Universities must find alternative sources of funding in light of state budget cuts, University leaders and lawmakers say

Caleb Wong

Institutions of higher education must work with each other and the public and private sectors to fund their programs in light of decreased state funding, said top higher education officials and lawmakers.

Former U.S. Sen. Kay Hutchison (R-TX) and former University of California-Berkeley Chancellor Robert Birgeneau spoke at a press conference Wednesday before a closed-door meeting about higher education funding.

“Historically, higher education funding has always come back after a recovery,” Birgeneau said. “This time, it has not.” 

The meeting comes after the American Academy of Arts and Sciences released a report, known as the “Lincoln Project,” last Thursday, warning that state support for higher education has declined an average of 34 percent over the past decade. Hutchison, chairman of the Texas Exes and UT alumna, served as an advisor to the report, and Birgeneau co-chaired the report committee.

“For the moment, [public institutions of higher education] have maintained their educational and research missions,” the report said. “But this trend is not sustainable.” 

Although Fenves was not involved in the creation of the report, he hosted a press conference about its findings and said he was “very supportive” of its goals. 

The report makes several recommendations to help universities thrive with decreased state support, including “establish[ing] annual cost and efficiency targets,” beefing up their giving programs, providing financial aid to low-income, in-state undergraduate students, tracking student performance in real-time, and improving the transfer process from community college and online “gateway courses,” among other priorities. 

“However, considering the importance of these institutions to students, local communities, and the nation, we must all assume responsibility for their future,” the report reads. “We cannot allow these essential institutions to erode. The burdens of stewardship fall upon us all.” 

Hutchison said state legislatures cut higher education funding because it is perceived that these institutions have the ability to make up the difference through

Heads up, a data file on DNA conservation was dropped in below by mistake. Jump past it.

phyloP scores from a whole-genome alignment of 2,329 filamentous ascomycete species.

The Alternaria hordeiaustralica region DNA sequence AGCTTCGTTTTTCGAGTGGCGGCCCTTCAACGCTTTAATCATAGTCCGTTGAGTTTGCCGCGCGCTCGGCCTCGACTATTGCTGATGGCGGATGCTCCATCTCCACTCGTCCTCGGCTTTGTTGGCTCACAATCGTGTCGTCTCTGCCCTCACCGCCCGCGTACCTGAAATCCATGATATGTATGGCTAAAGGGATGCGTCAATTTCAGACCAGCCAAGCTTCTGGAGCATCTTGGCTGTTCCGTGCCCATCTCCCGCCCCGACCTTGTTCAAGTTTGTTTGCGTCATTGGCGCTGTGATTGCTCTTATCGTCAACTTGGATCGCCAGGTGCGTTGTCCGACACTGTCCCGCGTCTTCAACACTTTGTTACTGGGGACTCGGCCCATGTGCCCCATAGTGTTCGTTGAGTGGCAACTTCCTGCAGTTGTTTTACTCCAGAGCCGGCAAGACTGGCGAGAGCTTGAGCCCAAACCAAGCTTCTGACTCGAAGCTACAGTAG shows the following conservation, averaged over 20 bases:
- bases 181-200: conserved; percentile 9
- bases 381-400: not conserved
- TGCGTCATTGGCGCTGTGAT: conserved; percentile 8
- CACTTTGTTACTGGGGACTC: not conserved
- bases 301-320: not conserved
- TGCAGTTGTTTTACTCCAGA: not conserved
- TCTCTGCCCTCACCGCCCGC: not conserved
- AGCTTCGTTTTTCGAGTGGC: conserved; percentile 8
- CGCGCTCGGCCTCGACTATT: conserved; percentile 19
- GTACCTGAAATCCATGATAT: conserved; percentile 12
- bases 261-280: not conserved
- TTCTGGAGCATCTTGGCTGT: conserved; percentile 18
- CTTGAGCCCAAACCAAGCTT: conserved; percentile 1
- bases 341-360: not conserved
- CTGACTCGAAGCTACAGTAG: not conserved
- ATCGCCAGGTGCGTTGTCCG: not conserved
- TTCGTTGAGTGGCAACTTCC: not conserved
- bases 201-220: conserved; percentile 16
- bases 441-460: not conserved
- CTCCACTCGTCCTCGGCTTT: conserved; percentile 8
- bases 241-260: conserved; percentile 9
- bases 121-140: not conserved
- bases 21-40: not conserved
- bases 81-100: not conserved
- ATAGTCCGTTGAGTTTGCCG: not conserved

private funds. 

“Tuition has gone up higher when the legislature was in charge of making those decisions,” Hutchison said. “The public institutions, have in fact, under the direction of the Board of Regents, cut costs.”

In Texas, top state lawmakers have criticized UT System institutions over recent tuition increases after UT-Austin increased its tuition by about $300 per semester by fall 2017. In a letter sent to the presidents of the System’s institutions, Lt. Gov. Dan Patrick and Kel Seliger, chairman of the Senate Higher Education Committee, said higher education has been funded at “historic levels” and a tuition increase would “increase the financial burden faced by students and their families.” 

State budgets face increasing costs for programs, such as Medicaid and prisons. This tends to make higher education the “balance wheel,” or the program that can be easily cut, Birgeneau said.

“Some states spend more money putting people in prison than educating their college [students],” Birgeneau said. “The states are under horrific pressures with all of these programs.” 

Birgeneau said the federal government, the states, companies and other stakeholders are going to have to work closely with universities to make higher education affordable for students and competitive in research fields.

 “We need a 21st century budget model for public research universities,” Birgeneau said. “This is a lot to ask for, but the resources are out there, so this …
can happen.”